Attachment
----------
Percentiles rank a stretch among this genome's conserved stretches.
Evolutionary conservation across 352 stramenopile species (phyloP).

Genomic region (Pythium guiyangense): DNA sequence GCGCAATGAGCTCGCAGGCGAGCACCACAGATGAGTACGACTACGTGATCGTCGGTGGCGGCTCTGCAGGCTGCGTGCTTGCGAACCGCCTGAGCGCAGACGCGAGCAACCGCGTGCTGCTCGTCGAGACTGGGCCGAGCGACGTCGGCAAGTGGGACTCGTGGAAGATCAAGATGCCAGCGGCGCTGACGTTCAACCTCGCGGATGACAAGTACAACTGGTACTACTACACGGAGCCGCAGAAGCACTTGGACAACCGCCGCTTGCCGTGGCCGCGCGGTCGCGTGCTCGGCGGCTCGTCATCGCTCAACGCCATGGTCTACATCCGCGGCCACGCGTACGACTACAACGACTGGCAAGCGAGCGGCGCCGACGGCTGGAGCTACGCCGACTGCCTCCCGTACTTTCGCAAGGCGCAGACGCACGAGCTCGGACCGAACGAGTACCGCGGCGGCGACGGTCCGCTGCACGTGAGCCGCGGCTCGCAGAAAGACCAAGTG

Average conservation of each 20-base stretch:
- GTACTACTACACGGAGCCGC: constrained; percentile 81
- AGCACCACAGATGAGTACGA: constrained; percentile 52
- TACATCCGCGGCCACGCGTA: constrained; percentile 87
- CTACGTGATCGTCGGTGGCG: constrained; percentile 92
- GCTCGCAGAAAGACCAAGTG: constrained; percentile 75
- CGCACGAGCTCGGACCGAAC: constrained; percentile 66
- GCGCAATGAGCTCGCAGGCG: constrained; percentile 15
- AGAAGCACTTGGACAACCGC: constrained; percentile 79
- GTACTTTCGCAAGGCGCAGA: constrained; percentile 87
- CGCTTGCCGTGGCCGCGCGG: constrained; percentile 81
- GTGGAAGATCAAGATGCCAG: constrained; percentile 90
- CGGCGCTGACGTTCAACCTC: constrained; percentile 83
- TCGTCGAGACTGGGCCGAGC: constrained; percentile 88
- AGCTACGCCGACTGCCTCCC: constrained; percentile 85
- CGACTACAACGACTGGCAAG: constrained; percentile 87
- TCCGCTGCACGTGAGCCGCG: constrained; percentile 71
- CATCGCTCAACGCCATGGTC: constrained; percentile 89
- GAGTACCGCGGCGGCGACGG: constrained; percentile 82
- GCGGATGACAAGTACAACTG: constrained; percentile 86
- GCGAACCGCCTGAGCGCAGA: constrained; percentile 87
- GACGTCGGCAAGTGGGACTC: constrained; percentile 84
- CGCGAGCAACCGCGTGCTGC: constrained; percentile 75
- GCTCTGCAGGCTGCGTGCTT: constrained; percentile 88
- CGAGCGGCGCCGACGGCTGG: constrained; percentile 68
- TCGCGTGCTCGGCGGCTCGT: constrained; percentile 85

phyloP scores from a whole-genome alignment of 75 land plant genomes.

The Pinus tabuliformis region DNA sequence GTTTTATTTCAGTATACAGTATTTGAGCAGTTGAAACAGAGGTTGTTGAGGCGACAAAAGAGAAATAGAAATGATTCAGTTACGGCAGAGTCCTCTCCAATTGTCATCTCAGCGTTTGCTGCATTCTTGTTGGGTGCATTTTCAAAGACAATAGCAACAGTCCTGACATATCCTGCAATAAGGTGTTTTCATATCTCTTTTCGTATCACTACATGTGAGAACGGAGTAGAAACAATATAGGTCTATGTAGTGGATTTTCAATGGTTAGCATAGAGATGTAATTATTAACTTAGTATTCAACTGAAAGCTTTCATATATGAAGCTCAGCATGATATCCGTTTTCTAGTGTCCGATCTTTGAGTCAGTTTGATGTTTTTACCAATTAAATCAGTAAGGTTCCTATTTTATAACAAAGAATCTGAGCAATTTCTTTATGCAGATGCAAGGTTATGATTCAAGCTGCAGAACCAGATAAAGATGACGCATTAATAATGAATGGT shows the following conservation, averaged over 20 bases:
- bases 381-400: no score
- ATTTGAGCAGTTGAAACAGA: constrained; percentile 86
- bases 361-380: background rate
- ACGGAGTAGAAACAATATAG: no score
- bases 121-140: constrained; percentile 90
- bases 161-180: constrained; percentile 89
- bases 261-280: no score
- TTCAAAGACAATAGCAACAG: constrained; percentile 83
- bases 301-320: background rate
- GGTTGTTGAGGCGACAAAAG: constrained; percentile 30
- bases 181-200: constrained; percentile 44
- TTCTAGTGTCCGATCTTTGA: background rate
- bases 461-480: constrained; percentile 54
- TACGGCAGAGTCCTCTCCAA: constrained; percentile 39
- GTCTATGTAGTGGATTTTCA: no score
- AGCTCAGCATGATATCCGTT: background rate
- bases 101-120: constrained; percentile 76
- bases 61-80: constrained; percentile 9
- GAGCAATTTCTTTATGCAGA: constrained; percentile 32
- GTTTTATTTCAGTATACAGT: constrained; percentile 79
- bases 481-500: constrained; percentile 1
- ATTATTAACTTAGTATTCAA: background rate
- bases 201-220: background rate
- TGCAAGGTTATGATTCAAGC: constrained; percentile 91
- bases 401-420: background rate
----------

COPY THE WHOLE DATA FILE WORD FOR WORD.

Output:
Percentiles rank a stretch among this genome's conserved stretches.
Evolutionary conservation across 352 stramenopile species (phyloP).

Genomic region (Pythium guiyangense): DNA sequence GCGCAATGAGCTCGCAGGCGAGCACCACAGATGAGTACGACTACGTGATCGTCGGTGGCGGCTCTGCAGGCTGCGTGCTTGCGAACCGCCTGAGCGCAGACGCGAGCAACCGCGTGCTGCTCGTCGAGACTGGGCCGAGCGACGTCGGCAAGTGGGACTCGTGGAAGATCAAGATGCCAGCGGCGCTGACGTTCAACCTCGCGGATGACAAGTACAACTGGTACTACTACACGGAGCCGCAGAAGCACTTGGACAACCGCCGCTTGCCGTGGCCGCGCGGTCGCGTGCTCGGCGGCTCGTCATCGCTCAACGCCATGGTCTACATCCGCGGCCACGCGTACGACTACAACGACTGGCAAGCGAGCGGCGCCGACGGCTGGAGCTACGCCGACTGCCTCCCGTACTTTCGCAAGGCGCAGACGCACGAGCTCGGACCGAACGAGTACCGCGGCGGCGACGGTCCGCTGCACGTGAGCCGCGGCTCGCAGAAAGACCAAGTG

Average conservation of each 20-base stretch:
- GTACTACTACACGGAGCCGC: constrained; percentile 81
- AGCACCACAGATGAGTACGA: constrained; percentile 52
- TACATCCGCGGCCACGCGTA: constrained; percentile 87
- CTACGTGATCGTCGGTGGCG: constrained; percentile 92
- GCTCGCAGAAAGACCAAGTG: constrained; percentile 75
- CGCACGAGCTCGGACCGAAC: constrained; percentile 66
- GCGCAATGAGCTCGCAGGCG: constrained; percentile 15
- AGAAGCACTTGGACAACCGC: constrained; percentile 79
- GTACTTTCGCAAGGCGCAGA: constrained; percentile 87
- CGCTTGCCGTGGCCGCGCGG: constrained; percentile 81
- GTGGAAGATCAAGATGCCAG: constrained; percentile 90
- CGGCGCTGACGTTCAACCTC: constrained; percentile 83
- TCGTCGAGACTGGGCCGAGC: constrained; percentile 88
- AGCTACGCCGACTGCCTCCC: constrained; percentile 85
- CGACTACAACGACTGGCAAG: constrained; percentile 87
- TCCGCTGCACGTGAGCCGCG: constrained; percentile 71
- CATCGCTCAACGCCATGGTC: constrained; percentile 89
- GAGTACCGCGGCGGCGACGG: constrained; percentile 82
- GCGGATGACAAGTACAACTG: constrained; percentile 86
- GCGAACCGCCTGAGCGCAGA: constrained; percentile 87
- GACGTCGGCAAGTGGGACTC: constrained; percentile 84
- CGCGAGCAACCGCGTGCTGC: constrained; percentile 75
- GCTCTGCAGGCTGCGTGCTT: constrained; percentile 88
- CGAGCGGCGCCGACGGCTGG: constrained; percentile 68
- TCGCGTGCTCGGCGGCTCGT: constrained; percentile 85

phyloP scores from a whole-genome alignment of 75 land plant genomes.

The Pinus tabuliformis region DNA sequence GTTTTATTTCAGTATACAGTATTTGAGCAGTTGAAACAGAGGTTGTTGAGGCGACAAAAGAGAAATAGAAATGATTCAGTTACGGCAGAGTCCTCTCCAATTGTCATCTCAGCGTTTGCTGCATTCTTGTTGGGTGCATTTTCAAAGACAATAGCAACAGTCCTGACATATCCTGCAATAAGGTGTTTTCATATCTCTTTTCGTATCACTACATGTGAGAACGGAGTAGAAACAATATAGGTCTATGTAGTGGATTTTCAATGGTTAGCATAGAGATGTAATTATTAACTTAGTATTCAACTGAAAGCTTTCATATATGAAGCTCAGCATGATATCCGTTTTCTAGTGTCCGATCTTTGAGTCAGTTTGATGTTTTTACCAATTAAATCAGTAAGGTTCCTATTTTATAACAAAGAATCTGAGCAATTTCTTTATGCAGATGCAAGGTTATGATTCAAGCTGCAGAACCAGATAAAGATGACGCATTAATAATGAATGGT shows the following conservation, averaged over 20 bases:
- bases 381-400: no score
- ATTTGAGCAGTTGAAACAGA: constrained; percentile 86
- bases 361-380: background rate
- ACGGAGTAGAAACAATATAG: no score
- bases 121-140: constrained; percentile 90
- bases 161-180: constrained; percentile 89
- bases 261-280: no score
- TTCAAAGACAATAGCAACAG: constrained; percentile 83
- bases 301-320: background rate
- GGTTGTTGAGGCGACAAAAG: constrained; percentile 30
- bases 181-200: constrained; percentile 44
- TTCTAGTGTCCGATCTTTGA: background rate
- bases 461-480: constrained; percentile 54
- TACGGCAGAGTCCTCTCCAA: constrained; percentile 39
- GTCTATGTAGTGGATTTTCA: no score
- AGCTCAGCATGATATCCGTT: background rate
- bases 101-120: constrained; percentile 76
- bases 61-80: constrained; percentile 9
- GAGCAATTTCTTTATGCAGA: constrained; percentile 32
- GTTTTATTTCAGTATACAGT: constrained; percentile 79
- bases 481-500: constrained; percentile 1
- ATTATTAACTTAGTATTCAA: background rate
- bases 201-220: background rate
- TGCAAGGTTATGATTCAAGC: constrained; percentile 91
- bases 401-420: background rate